18. #18
    got the climbing bug jsigone's Avatar
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    damn I wish our racing was that cheap!! Here in Socal, Crits/CX are $25-30 range, Road races are $35 range, XC racing is $45-60, Enduro MTB is $75, Endurance 12/24hr MTB is $110.

  19. #19
    Senior Member JReade's Avatar
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    I feel like the $10 race is not UCI / USA cycling sanctioned tho..
    Jesse

  20. #20
    Senior Member IBOHUNT's Avatar
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    $10 is pretty cheap. I've seen USAC sanctioned as low as $13 but nobody is making money at that rate.
    I don't see anything listed on bikereg for Boston. Charge Pond training series in Plymouth is $20

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    Quote Originally Posted by IBOHUNT View Post
    $10 is pretty cheap. I've seen USAC sanctioned as low as $13 but nobody is making money at that rate.
    I don't see anything listed on bikereg for Boston. Charge Pond training series in Plymouth is $20
    Its a training crit. Wells ave. put on by Boston Road Club.

  22. #22
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    Quote Originally Posted by JReade View Post
    I feel like the $10 race is not UCI / USA cycling sanctioned tho..
    "Held Under USA Cycling Event Permit. All fees include $3 insurance charge"

    so I think that means that it is sanctioned...

  23. #23
    got the climbing bug jsigone's Avatar
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    also I think the USAC fee/licenses went up this yr to combat amateur doping....

  24. #24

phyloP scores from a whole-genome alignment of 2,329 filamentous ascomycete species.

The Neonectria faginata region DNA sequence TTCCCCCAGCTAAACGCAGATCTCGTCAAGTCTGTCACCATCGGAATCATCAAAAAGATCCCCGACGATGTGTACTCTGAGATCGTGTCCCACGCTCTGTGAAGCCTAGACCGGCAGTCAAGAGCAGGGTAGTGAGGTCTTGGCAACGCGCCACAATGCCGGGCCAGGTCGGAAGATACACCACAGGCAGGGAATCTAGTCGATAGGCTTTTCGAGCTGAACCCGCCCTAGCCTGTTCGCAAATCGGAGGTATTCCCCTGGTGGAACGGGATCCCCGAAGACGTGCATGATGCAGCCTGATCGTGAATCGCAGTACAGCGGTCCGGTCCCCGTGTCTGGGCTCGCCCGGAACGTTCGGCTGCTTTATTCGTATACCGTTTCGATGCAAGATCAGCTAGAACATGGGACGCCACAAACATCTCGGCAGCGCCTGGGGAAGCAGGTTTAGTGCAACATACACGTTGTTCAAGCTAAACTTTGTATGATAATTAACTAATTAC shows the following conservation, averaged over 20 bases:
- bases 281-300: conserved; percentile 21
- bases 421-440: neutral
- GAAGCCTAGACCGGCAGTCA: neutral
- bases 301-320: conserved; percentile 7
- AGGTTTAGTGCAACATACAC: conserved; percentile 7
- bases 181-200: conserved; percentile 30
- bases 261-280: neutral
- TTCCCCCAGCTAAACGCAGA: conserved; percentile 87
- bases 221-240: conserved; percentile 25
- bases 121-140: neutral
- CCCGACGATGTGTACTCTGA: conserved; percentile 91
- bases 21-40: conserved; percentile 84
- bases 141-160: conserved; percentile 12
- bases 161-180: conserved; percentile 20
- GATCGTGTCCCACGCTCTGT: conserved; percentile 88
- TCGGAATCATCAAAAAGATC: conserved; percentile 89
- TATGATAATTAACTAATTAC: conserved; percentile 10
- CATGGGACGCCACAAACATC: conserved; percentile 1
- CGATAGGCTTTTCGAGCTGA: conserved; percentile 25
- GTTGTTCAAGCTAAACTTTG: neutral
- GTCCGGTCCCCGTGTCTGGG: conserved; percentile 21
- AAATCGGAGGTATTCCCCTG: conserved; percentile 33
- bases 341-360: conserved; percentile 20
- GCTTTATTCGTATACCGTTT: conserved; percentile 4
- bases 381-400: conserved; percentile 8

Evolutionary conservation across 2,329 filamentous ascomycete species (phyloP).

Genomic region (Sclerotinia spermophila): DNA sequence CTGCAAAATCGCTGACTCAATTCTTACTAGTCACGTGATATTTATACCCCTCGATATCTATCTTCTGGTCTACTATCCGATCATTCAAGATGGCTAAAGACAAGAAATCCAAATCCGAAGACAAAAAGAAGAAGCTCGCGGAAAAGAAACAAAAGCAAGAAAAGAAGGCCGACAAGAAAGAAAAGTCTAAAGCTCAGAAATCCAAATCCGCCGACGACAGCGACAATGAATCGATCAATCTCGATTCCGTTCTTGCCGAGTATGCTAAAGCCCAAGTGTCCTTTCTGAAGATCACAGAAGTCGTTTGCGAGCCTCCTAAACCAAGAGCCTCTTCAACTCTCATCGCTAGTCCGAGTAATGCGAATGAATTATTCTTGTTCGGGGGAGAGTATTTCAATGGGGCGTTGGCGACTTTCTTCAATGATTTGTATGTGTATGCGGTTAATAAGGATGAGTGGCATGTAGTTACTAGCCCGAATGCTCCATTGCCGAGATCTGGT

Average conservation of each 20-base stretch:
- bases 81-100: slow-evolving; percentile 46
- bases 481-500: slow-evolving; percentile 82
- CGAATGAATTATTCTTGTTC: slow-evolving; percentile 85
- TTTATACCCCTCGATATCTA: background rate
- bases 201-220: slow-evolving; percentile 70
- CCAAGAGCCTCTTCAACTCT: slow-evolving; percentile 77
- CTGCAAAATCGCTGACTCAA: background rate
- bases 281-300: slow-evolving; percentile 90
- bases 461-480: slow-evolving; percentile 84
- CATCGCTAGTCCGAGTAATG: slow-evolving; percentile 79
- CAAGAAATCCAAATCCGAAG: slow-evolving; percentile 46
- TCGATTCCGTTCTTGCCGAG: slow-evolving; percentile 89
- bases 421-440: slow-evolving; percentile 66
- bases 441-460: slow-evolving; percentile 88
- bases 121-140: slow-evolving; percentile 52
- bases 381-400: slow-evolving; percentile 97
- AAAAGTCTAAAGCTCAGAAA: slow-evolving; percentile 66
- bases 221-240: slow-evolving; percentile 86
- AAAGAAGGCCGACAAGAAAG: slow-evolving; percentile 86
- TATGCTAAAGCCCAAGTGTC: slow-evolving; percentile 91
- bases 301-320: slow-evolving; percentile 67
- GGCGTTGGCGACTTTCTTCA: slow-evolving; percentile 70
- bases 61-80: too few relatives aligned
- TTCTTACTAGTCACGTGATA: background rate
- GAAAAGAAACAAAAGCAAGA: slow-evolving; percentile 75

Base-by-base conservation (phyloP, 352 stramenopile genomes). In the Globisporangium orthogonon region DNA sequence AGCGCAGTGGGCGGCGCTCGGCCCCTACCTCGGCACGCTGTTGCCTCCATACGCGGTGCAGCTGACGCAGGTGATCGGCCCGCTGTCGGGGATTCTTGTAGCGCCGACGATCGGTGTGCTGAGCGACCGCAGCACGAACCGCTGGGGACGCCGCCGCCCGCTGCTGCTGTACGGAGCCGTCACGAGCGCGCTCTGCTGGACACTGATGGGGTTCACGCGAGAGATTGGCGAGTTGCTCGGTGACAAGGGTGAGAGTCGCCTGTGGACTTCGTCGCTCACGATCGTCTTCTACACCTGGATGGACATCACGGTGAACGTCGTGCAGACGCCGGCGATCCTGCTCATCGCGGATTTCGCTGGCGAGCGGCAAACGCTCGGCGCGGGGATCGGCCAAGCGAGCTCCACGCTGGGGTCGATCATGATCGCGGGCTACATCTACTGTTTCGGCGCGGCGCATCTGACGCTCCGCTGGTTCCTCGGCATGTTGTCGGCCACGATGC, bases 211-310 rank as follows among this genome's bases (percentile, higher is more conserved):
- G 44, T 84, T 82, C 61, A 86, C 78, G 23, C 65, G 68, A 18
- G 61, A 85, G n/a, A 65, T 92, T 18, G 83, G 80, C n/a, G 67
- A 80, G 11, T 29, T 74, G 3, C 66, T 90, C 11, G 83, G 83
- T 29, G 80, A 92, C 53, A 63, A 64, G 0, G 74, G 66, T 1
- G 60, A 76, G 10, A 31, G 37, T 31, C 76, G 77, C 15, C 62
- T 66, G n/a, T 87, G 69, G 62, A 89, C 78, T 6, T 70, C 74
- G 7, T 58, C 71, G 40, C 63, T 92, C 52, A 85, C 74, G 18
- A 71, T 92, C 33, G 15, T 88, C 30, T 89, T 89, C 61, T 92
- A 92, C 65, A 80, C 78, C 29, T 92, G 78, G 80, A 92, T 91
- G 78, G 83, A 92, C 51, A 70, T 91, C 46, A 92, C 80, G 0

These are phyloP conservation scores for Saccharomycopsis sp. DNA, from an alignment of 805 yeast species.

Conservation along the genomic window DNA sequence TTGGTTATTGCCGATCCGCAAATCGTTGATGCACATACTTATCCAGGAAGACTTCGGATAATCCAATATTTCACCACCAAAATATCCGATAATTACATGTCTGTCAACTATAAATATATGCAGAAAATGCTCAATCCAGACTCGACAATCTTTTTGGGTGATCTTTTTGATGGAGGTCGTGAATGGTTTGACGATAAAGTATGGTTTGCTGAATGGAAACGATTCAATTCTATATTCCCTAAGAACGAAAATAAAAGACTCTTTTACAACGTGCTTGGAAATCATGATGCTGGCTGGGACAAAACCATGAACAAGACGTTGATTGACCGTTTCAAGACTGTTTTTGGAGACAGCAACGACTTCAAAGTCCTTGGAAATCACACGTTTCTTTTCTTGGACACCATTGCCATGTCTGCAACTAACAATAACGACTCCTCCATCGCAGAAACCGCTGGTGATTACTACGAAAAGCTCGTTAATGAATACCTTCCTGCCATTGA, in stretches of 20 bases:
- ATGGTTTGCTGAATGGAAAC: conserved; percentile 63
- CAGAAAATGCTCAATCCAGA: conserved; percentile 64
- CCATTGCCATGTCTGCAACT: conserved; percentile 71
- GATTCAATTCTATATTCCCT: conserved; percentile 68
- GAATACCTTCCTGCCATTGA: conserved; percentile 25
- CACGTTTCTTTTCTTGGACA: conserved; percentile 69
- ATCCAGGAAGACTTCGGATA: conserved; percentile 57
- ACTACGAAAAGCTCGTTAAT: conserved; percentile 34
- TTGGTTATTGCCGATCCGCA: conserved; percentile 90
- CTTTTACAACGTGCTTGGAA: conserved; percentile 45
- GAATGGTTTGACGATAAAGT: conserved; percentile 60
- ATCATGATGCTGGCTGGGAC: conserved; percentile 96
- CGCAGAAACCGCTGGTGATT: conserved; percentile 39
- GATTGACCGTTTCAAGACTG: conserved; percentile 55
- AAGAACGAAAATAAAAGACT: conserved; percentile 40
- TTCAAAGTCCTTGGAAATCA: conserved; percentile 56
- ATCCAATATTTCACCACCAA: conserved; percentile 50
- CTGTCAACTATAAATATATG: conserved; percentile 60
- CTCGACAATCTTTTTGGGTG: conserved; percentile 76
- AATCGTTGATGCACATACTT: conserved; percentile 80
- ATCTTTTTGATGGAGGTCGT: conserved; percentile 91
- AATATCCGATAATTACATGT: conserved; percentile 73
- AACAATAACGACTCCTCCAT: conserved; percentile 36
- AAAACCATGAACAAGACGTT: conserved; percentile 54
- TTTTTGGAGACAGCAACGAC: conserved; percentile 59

Senior Member JReade's Avatar
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    Quote Originally Posted by Lmuir View Post
    "Held Under USA Cycling Event Permit. All fees include $3 insurance charge"

    so I think that means that it is sanctioned...

    I think that it's held under the permit for insurance purposes for the BRC, seeing as this is in the mix too..

    "The volume of traffic coming to Wells Ave. on Sunday mornings has increased over the past few years. Businesses are familiar with our event since it has been there longer than any of the tenants! As with any bicycle race, especially a training event, your safety is paramount. We have a staff of marshals to keep traffic flowing in the proper direction. You are still required to pay attention, be courteous, and keep your eyes peeled for cars on the course. If one should appear in front of the field the field is neutralized until the car exits the course. DO NOT PASS THE CARS, we do not care if there is a break up the road. If there is a car on the straight during a prime or finishing sprint, the sprint will be neutralized and the prize will be delayed one lap"

    If it's a sanctioned / legal race, you can get points, and use them to move up the ranks to turning pro. Generally has timers, officials from USA cycling, and a lot of the hoopla that goes with that.

    Jesse

  25. #25
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    you can get easily a 2013 caad 10 ultegra (NEW) for that budget.. at least I got mine and I still had something to spare for pedals and saddle.